"Minor, peripheral issues" like, say, the entire position you claim to be arguing against?

Interesting uses of the words "minor" and "peripheral".

(24-10-2014 08:12 AM)Spade=Spade Wrote:  As a reminder, you asserted the bizarre claim that "literally no one" has denied the existence of white stereotypes. It is therefore up to you to substantiate that claim. I wouldn't waste my time if I were you though. You could just ask yourself if you really believe that "literally no one" has denied the existence of white stereotypes. Do you really believe this bizarre claim?

Hey, nice proof dodging.

If you are the one asserting it did happen, then it's your job to substantiate that.

I cannot provide a citation of someone not saying something.

(24-10-2014 08:12 AM)Spade=Spade Wrote:  
(23-10-2014 09:06 AM)Spade=Spade Wrote:  The point is that the (white) council workers cited "fear of being labelled a racist" as being the reason they failed to pursue the crimes committed by South Asian men. Get it? White council workers stifled by the stereotype of white racism... Sinking in yet?

(23-10-2014 11:11 AM)cjlr Wrote:  Thanks for getting around to an actual point.
(eventually...)
I actually pasted a snippet which highlighted this point first time round. You just didn't read it properly it would seem. Hence the egg on your face.

(23-10-2014 11:11 AM)cjlr Wrote:  It does not seem to follow. You are claiming that stereotypes of white racism exist (pervasively!) and that specific awareness of them informed the actions of the Rotherham authorities. That's just so much unsubstantiated conjecture on your part so far.

Nor does one data point a trend make.

You seem to be under the impression that I need to show a "trend" to establish that a principle is possible.

No, but given that no one has denied the principle, the seriousness of the problem (especially with regards to others) would then depend on its frequency and severity.

Which you would have to establish.

(24-10-2014 08:12 AM)Spade=Spade Wrote:  As a reminder, I sent you this report to show that white stereotypes can conceivably lead to negative outcomes. If this is possible, then my OP is discussion-worthy and your original question "So what?" has been answered.

I'm not sure "stereotypes are bad, let's not do that" is much of a discussion.

(24-10-2014 08:12 AM)Spade=Spade Wrote:  
(23-10-2014 11:11 AM)cjlr Wrote:  Of course I grant the possibility that some nebulous "stereotype" consciously informed their actions. I submit to you that "not appearing racist" would exist as a motivation regardless.
Perhaps that is true and that is what actually motivated them (a stretch if you ask me) but that does not change the fact the principle has been shown to be possible. It is conceivable that white stereotypes can lead to negative outcomes and thus they are discussion-worthy. So your initial response to me in which you claimed my OP will be met with "a big honking "so what?"" has not convinced me that white stereotypes are an insignificant problem.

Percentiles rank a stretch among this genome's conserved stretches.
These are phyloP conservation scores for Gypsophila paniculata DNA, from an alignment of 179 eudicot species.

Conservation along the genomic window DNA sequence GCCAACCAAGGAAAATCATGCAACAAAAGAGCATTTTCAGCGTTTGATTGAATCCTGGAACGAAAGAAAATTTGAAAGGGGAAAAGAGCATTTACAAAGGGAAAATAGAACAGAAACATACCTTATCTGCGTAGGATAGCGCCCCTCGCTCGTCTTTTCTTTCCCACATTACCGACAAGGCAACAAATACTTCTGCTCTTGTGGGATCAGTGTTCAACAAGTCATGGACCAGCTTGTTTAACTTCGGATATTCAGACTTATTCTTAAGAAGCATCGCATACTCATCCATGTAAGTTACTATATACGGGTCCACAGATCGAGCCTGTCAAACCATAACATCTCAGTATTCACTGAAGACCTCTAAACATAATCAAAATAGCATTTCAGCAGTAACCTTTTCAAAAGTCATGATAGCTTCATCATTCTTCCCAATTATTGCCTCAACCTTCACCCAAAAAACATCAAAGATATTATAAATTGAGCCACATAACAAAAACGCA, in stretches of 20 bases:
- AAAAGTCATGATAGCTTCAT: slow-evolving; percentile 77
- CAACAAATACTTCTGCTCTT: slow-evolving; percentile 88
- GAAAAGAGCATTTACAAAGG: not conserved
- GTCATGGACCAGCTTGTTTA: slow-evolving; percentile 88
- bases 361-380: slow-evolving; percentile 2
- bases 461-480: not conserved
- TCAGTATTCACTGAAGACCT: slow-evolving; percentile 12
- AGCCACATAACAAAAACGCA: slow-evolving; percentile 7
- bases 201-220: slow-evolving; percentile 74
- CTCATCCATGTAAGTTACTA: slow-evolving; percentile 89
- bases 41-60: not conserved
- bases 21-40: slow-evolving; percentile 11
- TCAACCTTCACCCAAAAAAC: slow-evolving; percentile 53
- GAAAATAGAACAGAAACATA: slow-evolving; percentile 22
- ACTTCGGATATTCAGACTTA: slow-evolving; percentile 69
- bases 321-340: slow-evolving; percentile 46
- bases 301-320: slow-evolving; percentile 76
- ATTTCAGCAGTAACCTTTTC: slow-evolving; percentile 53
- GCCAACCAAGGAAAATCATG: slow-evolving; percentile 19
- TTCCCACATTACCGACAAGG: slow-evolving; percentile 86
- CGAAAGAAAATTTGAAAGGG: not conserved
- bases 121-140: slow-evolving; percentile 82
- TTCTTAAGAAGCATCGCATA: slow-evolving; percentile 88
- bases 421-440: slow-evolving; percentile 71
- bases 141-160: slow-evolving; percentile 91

The point raised to you was that other things are worse problems.

(24-10-2014 08:12 AM)Spade=Spade Wrote:  
(23-10-2014 11:11 AM)cjlr Wrote:  Allow me to make what I'm sure will be a fun-filled analogy:
Consider the topic of gender inequality. That men as a group are the privileged class does not mean that all men are always advantaged and all women always disadvantaged; that is at best a straw man. There are in fact (some few) issues where men are generally disadvantaged. Which problem does it make more sense to focus on? The greater, or the lesser?
I agree that priority should be given to bigger problems. What I am arguing for is that acknowledgment of overlooked problems becomes part of our intellectual discourse. If it were taboo to talk about problems men face, then I would argue for this barrier to be broken too.

Indeed. And now you're granting that other things are worse problems.

The thing is, it is possible for focus or emphasis on smaller issues to cause those advocates to minimise or even deny the existence or severity of larger issues; we see just that with gender issues. Your OP, and subsequent responses, at times seemed to suggest a similar problematic approach with regards to racial issues.

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24-10-2014, 10:11 AM
RE: The hidden attack on whiteness
(24-10-2014 09:10 AM)Spade=Spade Wrote:  
(24-10-2014 09:00 AM)Metazoa Zeke Wrote:  Not many people really care about white racism, deal with it.

I agree. This is the problem situation.

Fixed. Thumbsup

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24-10-2014, 06:02 PM
RE: The hidden attack on whiteness
(24-10-2014 09:10 AM)Spade=Spade Wrote:  
(24-10-2014 09:00 AM)Metazoa Zeke Wrote:  Not many people really care about white racism, deal with it.

I agree. This is the problem.

You think so.. and you think it's subtle and under noticed... You've not provided sufficient reason to think so.

There can be some scenarios where it can have an impact, is it MERELY or even significantly because of race? Does it have a damaging impact if so, or alternatively could it also benefit situations and society also? You seem like you make a claim and don't actually think about how society is multi-dimensional. And we aren't simply 1 step away from some ideal society, it's a long and tedious process to achieving better societies.

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25-10-2014, 08:40 AM
RE: The hidden attack on whiteness
(24-10-2014 09:10 AM)Spade=Spade Wrote:  
(24-10-2014 09:00 AM)Metazoa Zeke Wrote:  Not many people really care about white racism, deal with it.

I agree. This is the problem.

I don't see it.